Once the cable modem attempts to find a constellation pattern, which in the described embodiment it will not since it is searching for QPSK and no signal on the downstream is modulated in QPSK, control goes to a step 418. At step 418 the CPU checks whether the signal-to-noise ratio (SNR) is less than a predetermined SNR threshold. At this step the cable modem is checking whether the signal being examined is a data carrier at all. If the SNR of the frequency being examined is better (i.e., greater than) the threshold SNR, the frequency is not a viable data carrier and control returns to step 406 where a next channel is examined. In the described embodiment, the next channel is 250 kHz higher than the last one. If the last one was a most recently used channel or some channel from a frequency plan, the cable modem begins with the first frequency in downstream band (86 MHz in the United States). In the described embodiment, the SNR threshold is set to approximately 12 dB, a low SNR indicating a noisy channel. Thus, if the channel being examined is greater than the threshold SNR, the channel is a potential data carrier. At this stage the cable modem has identified a channel that has a significantly greater chance of being the correct data carrier for the downstream channel. Thus, all channels that were definitely not eligible candidates for being a data carrier were eliminated at step 418 expeditiously by a simple comparison of SNR values.
At a step 420 the cable modem attempts to identify or match the channel against QAM64 and QAM256 constellations. The receiver chip is reconfigured by the cable modem CPU to process QAM64 and then QAM256 signals. This process is similar to step 416 except that the constellation has 64 points and 256 symbols, respectively.
Once the cable modem goes through this process, at a step 422 the cable modem checks whether the SNR is above a certain threshold SNR, different from the threshold SNR used at step 418. In the described embodiment, this threshold (i.e., “threshold2SNR” in the flow diagram) is in the range of 23 to 25 dB. It is still possible at this stage that the channel being examined, although modulated in QAM64 or QAM256, has too much noise. Thus, if the SNR of the channel is not greater than the threshold SNR value, control returns to step 406 where the cable modem identifies another potential channel. If the SNR of the channel is greater than the threshold SNR, the cable modem has successfully detected a data carrier and the process is complete.
An amplifier 506 ensures that the signal has a fixed amplitude regardless of input power level and, like the tuner, is a standard component found in cable modems. The output from amplifier 506 is an intermediate frequency that is input to a receiver chip 508. Receiver chip 508 is essentially a demodulator that attempts to decode the intermediate frequency data signal having a particular frequency. The analog signal from amplifier 506 is converted to a digital signal by receiver chip 508. As mentioned earlier, an important function of receiver chip 508 is to compare the digitized data signal to a particular constellation diagram. A CPU 510 in communication with receiver chip 508 can instruct the chip to compare the data signal to one of several constellation diagrams. As described above with respect to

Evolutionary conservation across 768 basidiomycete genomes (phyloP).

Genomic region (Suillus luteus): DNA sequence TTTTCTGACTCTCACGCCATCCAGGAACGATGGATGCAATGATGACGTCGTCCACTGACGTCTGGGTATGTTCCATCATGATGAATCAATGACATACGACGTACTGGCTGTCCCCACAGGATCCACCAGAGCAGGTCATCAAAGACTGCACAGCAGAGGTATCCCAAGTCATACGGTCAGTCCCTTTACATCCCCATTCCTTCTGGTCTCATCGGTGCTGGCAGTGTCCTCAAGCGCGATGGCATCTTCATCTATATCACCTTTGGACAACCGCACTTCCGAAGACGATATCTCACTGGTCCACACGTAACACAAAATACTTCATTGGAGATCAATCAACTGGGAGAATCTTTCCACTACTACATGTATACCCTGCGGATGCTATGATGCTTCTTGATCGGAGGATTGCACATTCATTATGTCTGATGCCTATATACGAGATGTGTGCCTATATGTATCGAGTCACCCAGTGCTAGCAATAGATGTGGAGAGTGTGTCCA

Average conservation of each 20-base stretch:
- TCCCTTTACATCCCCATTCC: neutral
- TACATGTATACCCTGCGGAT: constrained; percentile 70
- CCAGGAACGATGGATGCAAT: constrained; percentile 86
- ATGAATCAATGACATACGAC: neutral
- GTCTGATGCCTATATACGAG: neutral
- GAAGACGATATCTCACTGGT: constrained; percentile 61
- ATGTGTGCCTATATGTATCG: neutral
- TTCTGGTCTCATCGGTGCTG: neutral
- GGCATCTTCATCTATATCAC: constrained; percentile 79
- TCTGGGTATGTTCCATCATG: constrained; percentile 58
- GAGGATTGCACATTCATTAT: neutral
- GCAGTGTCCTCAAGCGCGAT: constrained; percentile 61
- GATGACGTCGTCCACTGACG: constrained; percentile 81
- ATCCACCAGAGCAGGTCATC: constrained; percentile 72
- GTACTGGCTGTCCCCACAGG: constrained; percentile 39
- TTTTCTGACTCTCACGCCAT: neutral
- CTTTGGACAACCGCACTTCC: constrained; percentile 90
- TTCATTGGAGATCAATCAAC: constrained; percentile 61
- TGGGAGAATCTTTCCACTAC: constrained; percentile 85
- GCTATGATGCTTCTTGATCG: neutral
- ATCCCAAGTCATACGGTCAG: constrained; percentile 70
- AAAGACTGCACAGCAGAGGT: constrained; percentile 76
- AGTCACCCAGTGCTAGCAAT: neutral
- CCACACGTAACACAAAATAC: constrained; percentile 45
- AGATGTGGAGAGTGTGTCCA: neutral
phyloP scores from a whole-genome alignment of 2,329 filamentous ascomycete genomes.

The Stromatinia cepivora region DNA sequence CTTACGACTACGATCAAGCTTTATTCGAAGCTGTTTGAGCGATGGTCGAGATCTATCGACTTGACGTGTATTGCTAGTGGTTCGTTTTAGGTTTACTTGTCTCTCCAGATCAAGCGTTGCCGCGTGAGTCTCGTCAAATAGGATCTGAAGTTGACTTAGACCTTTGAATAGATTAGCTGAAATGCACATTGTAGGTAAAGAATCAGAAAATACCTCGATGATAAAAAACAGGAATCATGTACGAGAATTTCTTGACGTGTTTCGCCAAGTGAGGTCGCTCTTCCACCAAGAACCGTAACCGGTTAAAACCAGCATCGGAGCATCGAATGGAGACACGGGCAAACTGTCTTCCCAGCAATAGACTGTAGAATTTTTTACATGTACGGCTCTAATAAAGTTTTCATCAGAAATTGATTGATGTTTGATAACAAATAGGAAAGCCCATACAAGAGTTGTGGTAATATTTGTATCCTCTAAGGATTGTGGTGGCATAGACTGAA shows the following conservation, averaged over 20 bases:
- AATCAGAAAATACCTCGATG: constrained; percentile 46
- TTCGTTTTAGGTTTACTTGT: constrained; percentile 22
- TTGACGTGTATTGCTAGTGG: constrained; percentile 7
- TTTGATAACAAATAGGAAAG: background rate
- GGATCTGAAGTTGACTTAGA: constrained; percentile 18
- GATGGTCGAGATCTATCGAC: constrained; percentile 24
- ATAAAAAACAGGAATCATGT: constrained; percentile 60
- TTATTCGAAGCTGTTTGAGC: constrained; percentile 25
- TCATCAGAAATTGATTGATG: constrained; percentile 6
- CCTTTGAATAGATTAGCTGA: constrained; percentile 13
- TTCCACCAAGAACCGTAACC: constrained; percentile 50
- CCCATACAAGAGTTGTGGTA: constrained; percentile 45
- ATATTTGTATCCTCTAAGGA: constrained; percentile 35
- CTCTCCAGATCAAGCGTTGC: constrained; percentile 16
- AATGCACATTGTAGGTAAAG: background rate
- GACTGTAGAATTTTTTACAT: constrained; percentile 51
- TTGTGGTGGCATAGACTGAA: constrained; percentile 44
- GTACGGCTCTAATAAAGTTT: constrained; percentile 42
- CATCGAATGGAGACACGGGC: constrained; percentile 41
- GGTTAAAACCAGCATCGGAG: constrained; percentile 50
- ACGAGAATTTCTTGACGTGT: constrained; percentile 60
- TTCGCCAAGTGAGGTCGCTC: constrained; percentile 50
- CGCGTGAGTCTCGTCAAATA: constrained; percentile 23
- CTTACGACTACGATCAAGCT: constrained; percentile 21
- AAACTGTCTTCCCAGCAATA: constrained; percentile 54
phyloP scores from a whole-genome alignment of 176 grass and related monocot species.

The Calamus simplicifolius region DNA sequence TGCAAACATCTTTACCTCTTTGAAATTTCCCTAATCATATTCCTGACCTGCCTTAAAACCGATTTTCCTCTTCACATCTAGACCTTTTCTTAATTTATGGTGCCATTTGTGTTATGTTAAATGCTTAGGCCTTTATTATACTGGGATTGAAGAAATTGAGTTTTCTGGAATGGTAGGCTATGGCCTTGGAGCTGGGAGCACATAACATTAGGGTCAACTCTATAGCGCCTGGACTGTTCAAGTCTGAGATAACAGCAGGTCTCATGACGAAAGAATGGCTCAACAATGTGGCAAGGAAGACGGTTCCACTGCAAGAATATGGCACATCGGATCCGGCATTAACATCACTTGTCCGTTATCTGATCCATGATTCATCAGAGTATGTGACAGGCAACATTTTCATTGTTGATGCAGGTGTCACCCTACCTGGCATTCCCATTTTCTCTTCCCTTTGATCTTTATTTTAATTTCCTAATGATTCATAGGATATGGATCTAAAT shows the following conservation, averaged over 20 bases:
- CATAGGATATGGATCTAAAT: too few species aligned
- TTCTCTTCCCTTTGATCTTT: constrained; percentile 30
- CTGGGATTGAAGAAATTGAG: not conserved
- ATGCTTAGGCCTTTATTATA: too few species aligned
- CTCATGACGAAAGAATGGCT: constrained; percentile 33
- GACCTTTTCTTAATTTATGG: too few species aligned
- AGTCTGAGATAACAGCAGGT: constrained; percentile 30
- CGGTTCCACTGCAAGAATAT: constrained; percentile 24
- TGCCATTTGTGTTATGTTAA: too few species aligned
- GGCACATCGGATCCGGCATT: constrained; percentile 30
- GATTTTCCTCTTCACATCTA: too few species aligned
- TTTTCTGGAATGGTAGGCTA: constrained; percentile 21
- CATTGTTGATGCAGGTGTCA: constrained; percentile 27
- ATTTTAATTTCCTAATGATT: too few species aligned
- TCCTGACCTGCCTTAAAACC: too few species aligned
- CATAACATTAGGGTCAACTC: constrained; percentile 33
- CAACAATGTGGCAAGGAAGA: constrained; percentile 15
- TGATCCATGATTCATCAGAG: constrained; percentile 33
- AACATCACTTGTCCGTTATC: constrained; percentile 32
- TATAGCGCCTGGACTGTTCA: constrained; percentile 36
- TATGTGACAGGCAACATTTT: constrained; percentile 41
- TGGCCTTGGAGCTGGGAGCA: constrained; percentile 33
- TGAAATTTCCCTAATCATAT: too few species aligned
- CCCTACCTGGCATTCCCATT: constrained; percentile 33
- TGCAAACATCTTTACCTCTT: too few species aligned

A demodulated data signal is routed to MAC unit 514 and is then routed to a transmitter chip 516 which modulates and prepares the signal for transmission upstream by modulating the signal in QAM16 or QPSK. Transmitter chip 516, also referred to as the physical layer chip, and a second amplifier 518, not central to the process of the present invention, are also described in greater detail in U.S. patent application Ser. No. 08/962,231, previously incorporated by reference herein. The modulated signal, typically between 5 to 42 MHz, is then transmitted upstream after going through splitter/combiner 502.
Although the foregoing invention has been described in some detail for purposes of clarity of understanding, it will be apparent that certain changes and modifications may be practiced within the scope of the appended claims. Furthermore, it should be noted that there are alternative ways of implementing both the process and apparatus of the present invention. For example, although the invention has been described using QPSK for the initial signal comparison, other similarly simple or low symbol rate modulation schemes can be used, such as QAM16 or BPSK. In another example, signal-to-noise ratios other than the ones mentioned can be used as thresholds in determining if a data carrier has an acceptable noise level. In yet another example, the cable modem can begin examining channels from a concatenation of frequency plans before beginning at the smaller end of the downstream band. Accordingly, the present embodiments are to be considered as illustrative and not restrictive, and the invention is not to be limited to the details given herein, but may be modified within the scope and equivalents of the appended claims.
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|U.S. Classification||725/111, 348/E05.108, 375/326, 725/131, 348/E05.114, 348/E05.097, 348/E07.07, 348/193, 375/340, 370/207|
|International Classification||H04N21/45, H04N7/173, H04N5/44, H04N21/434, H04L27/00, H04N5/50, H04N17/00, H04N5/46|
|Cooperative Classification||H04N7/17309, H04L27/0012, H04N5/46, H04N5/50, H04N5/4401, H04N21/4382, H04N21/6118, H04N21/4384, H04N21/42676|
|European Classification||H04N21/45M2, H04N21/434S, H04L27/00M, H04N7/173B, H04N5/46|